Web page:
The whole market research process is slow, tedious and expensive. But we are on the brink of change, which is already in motion.
For any executive who has conducted consumer research, they might be too familiar with a bulky excel sheet that makes its way into their inbox. Months or weeks spent in planning and executing a research, segway into a much shorter period of data analysis and insight study, which certainly is a part of the process, where more time should be spent.
Today, online quantitative research is the fastest growing sector within the US$70+ billion global market research industry. And yet, little has changed in the past decade in terms of how online research providers recruit, engage and manage their audiences. In fact, across the market research supply chain, panelists (i.e. consumers who participate in online surveys) are often the most abused, as they’re made to endure lengthy (25+ minute) surveys with poor user experience and mediocre rewards. Ignoring user experience can result in poor data quality due to the respondents’ abandoning, randomizing or speeding through surveys.
The pandemic induced shifts
As the COVID-19 pandemic continues to shape virtual-first life, research is pivoting at a quicker pace. It has pushed many research buyers to rethink the ways they invest in market research solutions, as well as which use-cases they are applying market research to. For example, purely qualitative or multimodal studies became almost impossible in the early days of the pandemic, and so we at Milieu saw a surge in the more traditional buyers embracing online methods. We also saw a decrease in some of the heavier and more expensive use-cases, such as hefty brand trackers and segmentation studies, which were replaced by a long-tail of bite-sized but fast turnaround behavioural studies.
The pandemic brought about a rapid shift in consumer behaviour and attitudes. As a result, many businesses realized they needed to collect new data to understand these shifts and how they might be affecting customer purchase behaviours.
Why accessibility of the market research industry is to its benefit
For far too long, buying market research solutions has been a tedious and expensive endeavor, accessible only to companies with hefty budgets or those with the means to hire data or research talent. This model has disproportionately benefited large corporations, making survival for smaller businesses and organizations an uphill battle. And in a post Covid world, it is imperative to make market research solutions more accessible to level the playing field. Anecdotally, I saw a lot of small businesses close down throughout the pandemic. While some of those may have been based on models that simply couldn’t survive in a post-Covid world, I believe that with the right data, some of those businesses may have been able to make decisions sooner to help them find ways to survive. Be it through leaner marketing, new revenue streams or finding ways to pivot.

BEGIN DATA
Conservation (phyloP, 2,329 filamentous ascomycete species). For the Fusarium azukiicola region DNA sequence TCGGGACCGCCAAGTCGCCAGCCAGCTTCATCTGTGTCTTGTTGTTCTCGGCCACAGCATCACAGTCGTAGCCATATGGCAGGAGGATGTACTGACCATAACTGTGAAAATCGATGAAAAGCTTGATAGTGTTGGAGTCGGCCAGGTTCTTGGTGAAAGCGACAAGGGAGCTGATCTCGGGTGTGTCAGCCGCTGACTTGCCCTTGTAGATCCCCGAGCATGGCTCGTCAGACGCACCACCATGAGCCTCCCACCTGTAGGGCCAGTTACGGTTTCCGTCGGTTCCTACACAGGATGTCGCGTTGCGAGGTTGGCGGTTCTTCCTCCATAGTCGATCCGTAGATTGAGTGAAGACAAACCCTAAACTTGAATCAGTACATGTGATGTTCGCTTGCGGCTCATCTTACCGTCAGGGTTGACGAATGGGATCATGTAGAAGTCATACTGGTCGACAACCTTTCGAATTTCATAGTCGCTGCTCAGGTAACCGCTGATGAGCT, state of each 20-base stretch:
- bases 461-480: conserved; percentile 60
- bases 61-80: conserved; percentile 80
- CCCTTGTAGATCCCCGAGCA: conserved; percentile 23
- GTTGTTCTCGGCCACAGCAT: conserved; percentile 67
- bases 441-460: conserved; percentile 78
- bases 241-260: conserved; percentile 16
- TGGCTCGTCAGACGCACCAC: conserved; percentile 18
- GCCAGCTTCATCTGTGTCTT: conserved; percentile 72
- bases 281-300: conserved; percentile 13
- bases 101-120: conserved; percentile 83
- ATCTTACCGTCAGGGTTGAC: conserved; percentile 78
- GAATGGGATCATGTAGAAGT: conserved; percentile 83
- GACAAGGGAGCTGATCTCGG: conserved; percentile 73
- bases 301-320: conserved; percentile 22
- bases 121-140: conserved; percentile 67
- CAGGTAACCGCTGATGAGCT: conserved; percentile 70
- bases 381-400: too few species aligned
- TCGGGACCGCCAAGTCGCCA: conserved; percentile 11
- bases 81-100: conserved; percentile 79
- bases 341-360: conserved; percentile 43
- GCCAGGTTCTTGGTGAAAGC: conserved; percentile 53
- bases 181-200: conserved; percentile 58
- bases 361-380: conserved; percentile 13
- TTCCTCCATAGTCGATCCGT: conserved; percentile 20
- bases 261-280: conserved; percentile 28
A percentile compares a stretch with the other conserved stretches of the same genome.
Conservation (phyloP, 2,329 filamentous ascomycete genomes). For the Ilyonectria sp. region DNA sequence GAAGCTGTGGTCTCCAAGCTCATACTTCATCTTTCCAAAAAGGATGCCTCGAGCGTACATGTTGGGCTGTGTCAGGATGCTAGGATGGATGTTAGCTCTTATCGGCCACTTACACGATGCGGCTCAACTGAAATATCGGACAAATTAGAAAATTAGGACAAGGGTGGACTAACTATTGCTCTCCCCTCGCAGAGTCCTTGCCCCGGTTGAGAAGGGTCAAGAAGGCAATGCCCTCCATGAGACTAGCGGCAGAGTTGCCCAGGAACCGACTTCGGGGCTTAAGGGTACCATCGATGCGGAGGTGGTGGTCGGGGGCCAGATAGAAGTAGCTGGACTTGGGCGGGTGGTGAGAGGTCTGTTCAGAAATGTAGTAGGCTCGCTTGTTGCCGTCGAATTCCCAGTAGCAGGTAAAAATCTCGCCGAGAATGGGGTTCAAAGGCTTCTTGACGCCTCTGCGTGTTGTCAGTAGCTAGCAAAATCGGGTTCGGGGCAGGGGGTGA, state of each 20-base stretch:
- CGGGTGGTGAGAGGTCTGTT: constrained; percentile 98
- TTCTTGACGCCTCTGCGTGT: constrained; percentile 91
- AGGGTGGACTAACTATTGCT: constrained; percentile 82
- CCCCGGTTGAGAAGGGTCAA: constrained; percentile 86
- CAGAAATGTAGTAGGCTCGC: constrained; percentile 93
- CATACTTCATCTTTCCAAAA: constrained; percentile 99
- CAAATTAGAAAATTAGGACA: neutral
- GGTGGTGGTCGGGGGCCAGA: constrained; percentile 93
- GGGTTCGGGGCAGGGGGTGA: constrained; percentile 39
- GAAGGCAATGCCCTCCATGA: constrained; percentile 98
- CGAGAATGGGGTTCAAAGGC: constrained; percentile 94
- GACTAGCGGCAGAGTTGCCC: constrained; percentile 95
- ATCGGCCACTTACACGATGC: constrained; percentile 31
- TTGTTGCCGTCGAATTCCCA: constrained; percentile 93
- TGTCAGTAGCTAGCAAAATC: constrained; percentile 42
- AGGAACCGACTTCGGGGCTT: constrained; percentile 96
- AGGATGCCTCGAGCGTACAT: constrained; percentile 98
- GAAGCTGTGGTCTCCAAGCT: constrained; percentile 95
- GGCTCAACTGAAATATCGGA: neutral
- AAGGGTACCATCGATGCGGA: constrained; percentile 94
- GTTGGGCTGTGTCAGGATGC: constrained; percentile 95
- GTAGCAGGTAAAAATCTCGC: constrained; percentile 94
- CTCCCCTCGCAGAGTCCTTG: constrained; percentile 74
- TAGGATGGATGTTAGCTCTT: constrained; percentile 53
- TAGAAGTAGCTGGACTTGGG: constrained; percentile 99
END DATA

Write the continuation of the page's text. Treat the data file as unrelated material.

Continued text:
The ‘professional panelist’ problem in the industry
The issue of professional panelists is a very serious one that I often equate to that of ad fraud in the online advertising industry. For those who aren’t familiar, professional panelists are respondents who sign up to multiple survey-taking communities and power through as many surveys as they can without paying attention to the responses they provide. At worst, some professional panelists even create automations to game survey platforms at scale. Overall, the approach to how an online research provider tackles issues of fraud and professional panelists is a question every research buyer should ask a new vendor.
Gamification to enhance survey experiences
When used in the right way, gamification can help enhance the experience of taking surveys by making it more fun, engaging and sometimes even educational.
Gamification is simply a tool to use to make the experience of sharing opinions more rewarding and sticky. But it’s important to remember that gamification needs to build on the core experience of survey taking, not distract from it.
DIY research solutions are not exactly new, but they are now beginning to pick up steam. I think this has been driven by improvements in data literacy in recent years, as we’re starting to see a decentralization of data skills across the organization for some businesses. So going forward, I think we’ll see strong traction with DIY in the coming years, especially since tech is playing a bigger role in the market research industry.